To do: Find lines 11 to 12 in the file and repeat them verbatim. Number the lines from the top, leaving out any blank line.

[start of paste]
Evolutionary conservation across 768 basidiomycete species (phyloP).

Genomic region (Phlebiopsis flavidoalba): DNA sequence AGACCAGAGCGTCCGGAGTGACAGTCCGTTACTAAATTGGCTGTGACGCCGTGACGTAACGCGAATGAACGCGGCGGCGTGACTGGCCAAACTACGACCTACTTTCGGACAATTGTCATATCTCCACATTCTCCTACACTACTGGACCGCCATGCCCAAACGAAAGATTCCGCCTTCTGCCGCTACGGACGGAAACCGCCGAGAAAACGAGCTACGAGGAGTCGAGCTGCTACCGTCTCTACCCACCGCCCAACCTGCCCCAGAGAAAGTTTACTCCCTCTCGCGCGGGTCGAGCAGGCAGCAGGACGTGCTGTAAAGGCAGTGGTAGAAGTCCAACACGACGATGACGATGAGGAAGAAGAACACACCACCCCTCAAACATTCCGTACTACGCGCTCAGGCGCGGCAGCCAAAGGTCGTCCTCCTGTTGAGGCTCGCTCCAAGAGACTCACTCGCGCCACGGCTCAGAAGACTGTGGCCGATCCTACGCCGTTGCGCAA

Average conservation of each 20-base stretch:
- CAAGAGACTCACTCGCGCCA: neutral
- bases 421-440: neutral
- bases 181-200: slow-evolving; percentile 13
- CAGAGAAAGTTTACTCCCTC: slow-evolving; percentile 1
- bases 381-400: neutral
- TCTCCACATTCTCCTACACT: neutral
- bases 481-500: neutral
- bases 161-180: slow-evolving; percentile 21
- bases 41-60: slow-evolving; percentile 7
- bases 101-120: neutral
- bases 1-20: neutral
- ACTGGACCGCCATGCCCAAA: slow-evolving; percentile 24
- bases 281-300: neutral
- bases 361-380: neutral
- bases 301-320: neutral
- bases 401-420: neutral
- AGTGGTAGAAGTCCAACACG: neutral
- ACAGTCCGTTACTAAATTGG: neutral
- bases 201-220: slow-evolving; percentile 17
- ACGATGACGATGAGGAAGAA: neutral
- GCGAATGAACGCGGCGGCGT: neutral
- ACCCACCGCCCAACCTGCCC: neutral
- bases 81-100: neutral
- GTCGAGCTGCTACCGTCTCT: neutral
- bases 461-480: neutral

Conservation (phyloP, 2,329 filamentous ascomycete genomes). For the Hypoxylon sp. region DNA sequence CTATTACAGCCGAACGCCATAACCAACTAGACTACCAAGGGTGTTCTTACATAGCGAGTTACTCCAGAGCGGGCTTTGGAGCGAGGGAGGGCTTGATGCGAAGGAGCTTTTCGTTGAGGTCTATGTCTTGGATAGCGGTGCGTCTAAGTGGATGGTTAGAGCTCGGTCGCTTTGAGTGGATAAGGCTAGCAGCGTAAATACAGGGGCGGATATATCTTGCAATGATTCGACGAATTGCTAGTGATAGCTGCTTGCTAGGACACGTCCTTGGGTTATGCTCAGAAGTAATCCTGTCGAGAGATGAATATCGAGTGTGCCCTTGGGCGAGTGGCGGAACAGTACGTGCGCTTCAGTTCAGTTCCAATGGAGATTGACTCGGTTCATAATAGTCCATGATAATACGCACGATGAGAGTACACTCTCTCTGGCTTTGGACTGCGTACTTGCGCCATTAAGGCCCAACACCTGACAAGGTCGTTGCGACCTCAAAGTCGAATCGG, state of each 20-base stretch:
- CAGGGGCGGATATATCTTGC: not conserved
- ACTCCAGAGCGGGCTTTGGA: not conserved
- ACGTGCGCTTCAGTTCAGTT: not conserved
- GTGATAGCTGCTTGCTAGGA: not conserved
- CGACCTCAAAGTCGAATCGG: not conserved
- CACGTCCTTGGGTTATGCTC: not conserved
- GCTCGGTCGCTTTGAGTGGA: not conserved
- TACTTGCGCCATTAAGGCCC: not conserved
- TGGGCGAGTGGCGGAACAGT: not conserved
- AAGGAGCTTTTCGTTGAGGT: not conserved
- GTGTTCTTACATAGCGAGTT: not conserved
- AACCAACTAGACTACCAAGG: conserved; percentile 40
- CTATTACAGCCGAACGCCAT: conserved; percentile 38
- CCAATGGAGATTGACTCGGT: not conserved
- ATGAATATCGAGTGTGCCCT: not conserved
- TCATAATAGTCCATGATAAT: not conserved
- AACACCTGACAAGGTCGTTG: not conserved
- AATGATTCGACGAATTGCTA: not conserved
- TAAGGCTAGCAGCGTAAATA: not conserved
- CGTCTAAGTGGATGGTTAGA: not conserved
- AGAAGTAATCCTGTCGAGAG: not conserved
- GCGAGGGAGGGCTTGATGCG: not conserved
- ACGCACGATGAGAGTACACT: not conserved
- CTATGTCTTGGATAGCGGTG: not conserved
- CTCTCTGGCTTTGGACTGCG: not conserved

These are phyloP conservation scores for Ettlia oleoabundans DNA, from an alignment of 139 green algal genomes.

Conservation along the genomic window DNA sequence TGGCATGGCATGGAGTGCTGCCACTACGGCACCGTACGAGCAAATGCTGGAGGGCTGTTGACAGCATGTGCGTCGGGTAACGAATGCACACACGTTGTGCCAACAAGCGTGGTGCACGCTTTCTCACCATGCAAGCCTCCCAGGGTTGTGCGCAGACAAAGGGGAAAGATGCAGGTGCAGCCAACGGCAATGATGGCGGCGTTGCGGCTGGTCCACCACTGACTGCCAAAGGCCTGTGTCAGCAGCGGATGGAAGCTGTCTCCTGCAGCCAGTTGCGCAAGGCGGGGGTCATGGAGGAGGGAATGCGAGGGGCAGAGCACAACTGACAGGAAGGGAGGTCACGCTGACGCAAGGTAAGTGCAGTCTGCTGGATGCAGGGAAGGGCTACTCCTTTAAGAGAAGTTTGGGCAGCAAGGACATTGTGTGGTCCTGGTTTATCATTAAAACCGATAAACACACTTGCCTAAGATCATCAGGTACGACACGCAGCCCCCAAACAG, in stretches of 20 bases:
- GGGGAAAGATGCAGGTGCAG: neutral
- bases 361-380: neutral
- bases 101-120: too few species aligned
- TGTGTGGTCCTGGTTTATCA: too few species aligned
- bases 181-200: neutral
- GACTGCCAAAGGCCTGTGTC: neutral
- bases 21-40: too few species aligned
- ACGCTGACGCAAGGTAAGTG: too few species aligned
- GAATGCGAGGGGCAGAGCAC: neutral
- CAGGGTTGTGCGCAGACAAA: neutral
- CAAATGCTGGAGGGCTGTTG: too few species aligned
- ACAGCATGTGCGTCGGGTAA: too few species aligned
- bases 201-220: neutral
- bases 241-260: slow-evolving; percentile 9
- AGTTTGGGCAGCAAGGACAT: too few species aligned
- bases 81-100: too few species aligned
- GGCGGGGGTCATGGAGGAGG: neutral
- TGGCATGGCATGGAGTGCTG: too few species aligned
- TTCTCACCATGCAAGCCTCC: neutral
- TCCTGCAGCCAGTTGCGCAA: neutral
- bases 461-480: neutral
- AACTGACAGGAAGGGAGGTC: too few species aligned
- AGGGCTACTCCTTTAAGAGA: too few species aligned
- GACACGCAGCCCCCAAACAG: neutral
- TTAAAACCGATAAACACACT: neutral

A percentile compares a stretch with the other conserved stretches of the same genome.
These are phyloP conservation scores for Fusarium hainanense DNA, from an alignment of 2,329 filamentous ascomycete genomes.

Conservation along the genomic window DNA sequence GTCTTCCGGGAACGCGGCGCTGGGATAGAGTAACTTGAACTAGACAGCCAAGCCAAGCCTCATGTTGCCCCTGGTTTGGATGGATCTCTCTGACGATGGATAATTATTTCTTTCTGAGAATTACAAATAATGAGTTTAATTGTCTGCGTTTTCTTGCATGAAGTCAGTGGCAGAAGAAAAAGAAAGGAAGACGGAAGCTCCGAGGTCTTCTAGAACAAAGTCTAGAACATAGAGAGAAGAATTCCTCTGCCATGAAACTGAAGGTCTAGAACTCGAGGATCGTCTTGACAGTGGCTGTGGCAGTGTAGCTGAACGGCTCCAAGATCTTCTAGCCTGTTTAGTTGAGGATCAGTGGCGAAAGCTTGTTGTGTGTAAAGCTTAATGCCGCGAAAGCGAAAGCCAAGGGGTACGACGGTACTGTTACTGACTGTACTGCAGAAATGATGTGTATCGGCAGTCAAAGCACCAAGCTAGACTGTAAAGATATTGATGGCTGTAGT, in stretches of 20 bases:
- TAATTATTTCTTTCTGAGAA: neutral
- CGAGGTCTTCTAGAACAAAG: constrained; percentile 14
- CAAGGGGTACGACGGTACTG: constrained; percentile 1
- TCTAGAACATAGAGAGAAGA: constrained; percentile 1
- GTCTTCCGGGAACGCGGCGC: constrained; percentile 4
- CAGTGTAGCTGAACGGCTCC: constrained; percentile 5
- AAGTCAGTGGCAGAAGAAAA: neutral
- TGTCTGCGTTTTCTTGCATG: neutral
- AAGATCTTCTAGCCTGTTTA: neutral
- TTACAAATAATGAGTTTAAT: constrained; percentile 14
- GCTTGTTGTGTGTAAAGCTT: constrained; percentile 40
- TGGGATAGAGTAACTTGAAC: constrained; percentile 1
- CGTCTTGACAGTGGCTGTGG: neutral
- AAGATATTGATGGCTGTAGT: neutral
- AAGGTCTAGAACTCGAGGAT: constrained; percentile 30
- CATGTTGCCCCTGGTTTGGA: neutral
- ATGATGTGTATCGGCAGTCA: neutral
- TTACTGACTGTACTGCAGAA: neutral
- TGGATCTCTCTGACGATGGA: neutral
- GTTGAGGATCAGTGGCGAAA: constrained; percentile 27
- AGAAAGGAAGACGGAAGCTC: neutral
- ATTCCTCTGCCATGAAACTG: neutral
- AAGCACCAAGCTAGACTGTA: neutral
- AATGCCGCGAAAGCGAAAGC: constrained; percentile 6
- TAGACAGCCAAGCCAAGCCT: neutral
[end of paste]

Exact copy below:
- bases 161-180: slow-evolving; percentile 21
- bases 41-60: slow-evolving; percentile 7